Labour board gets more requests to impose unions on Alberta companies that impede union drives
'The Alberta board's decision is not out of line with what's going on across the country,' labour group says
The Alberta Labour Relations Board is seeing more requests to impose unions on companies accused of unlawfully thwarting efforts to organize unions in workplaces.
The board is currently considering four complaints relating to small and mid-sized companies in Alberta: Cropac Equipment in Nisku, Alpha Steel Builders in Calgary, Concorde Baggage Services also in Calgary and Best Western Rocky Mountain House Inn & Suites.
The complaints claim employees at the businesses were fired, threatened or intimidated while in the midst of an organizing drive.
The unions behind the drives are asking the board to grant them remedial certification, meaning union locals are certified at the workplaces without the need for employees to sign union cards or vote.
The board was granted that power last year by the NDP government as part of sweeping changes to labour relations under the Fair and Family-friendly Workplaces Act.
Last April, the board exercised its authority for the first time, certifying a union at a Calgary hotel after it determined an employee leading an organizing drive was unfairly fired.
The board has already found one the companies, Concorde Baggage Services, guilty of unfair labour practices and is considering whether to award remedial certification.
The board is being watched closely by business groups in the province such as the Alberta Chamber of Commerce.
The umbrella group represents 124 community chambers across Alberta, with a membership of 25,000 small- and medium-sized businesses.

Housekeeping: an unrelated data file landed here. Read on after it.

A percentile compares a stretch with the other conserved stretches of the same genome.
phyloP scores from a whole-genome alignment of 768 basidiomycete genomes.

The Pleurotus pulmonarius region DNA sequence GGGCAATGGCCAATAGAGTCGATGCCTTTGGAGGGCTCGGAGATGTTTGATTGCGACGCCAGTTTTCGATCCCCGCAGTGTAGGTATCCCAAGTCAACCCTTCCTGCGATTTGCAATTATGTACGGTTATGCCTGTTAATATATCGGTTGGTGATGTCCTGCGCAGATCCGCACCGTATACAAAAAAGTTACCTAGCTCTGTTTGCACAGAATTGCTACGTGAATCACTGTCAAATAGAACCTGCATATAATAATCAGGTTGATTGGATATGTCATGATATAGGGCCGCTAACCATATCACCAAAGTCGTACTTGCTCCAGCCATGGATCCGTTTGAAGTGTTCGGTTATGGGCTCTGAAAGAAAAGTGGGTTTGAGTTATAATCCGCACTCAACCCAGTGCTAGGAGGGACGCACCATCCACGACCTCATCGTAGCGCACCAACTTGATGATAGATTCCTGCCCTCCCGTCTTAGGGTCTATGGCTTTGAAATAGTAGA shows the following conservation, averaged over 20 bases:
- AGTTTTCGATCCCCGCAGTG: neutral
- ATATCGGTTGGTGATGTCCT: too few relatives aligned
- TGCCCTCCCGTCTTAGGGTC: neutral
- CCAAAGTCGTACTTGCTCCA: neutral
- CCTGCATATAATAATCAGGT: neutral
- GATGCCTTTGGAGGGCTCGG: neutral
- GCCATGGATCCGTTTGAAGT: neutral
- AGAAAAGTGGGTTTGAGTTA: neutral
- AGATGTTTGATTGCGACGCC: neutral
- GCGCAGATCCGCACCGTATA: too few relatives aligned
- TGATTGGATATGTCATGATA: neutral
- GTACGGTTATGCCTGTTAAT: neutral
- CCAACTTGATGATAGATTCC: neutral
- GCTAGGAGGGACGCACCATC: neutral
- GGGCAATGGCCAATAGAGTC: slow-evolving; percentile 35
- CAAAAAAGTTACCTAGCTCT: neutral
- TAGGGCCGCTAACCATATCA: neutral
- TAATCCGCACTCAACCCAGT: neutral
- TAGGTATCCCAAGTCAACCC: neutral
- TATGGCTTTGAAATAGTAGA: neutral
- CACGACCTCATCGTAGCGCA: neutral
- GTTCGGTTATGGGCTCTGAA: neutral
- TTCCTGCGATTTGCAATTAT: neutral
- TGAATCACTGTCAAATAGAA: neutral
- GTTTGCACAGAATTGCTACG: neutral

The business community is worried about a "windshield wiper effect," said spokesperson Jason Leslie.
"Policy changes could potentially cause employers or provide circumstances or an environment where employers may not have the benefit of balanced rulings or judgments through the ALRB," Leslie said.
"It's a little too early to tell if there's a trend in that direction," he said.
The ability to impose unions on companies that have "poisoned" the process recognizes the right of workers to organize, said Canadian Labour Congress president Hassan Yussuff.
According to the group, labour boards in six provinces and federal government jurisdictions can order remedial certification as a result of an employer directly interfering with a union organizing effort.
It's due in part to a Supreme Court of Canada ruling that joining a union is a fundamental right protected under the Charter of Rights and Freedoms, Yussuff said.
"The big question that now arises from the ruling in 2015," Yussuff said, "is what is the penalty when that fundamental right has been breached?"
"The Alberta board's decision is not out of line with what's going on across the country," he said.
If an employer was to challenge through the courts a labour board order of remedial certification, labour groups across Canada will rally, Yussuff said.
"We will be there all the way to the Supreme Court, because I think this is a fundamental question," he said.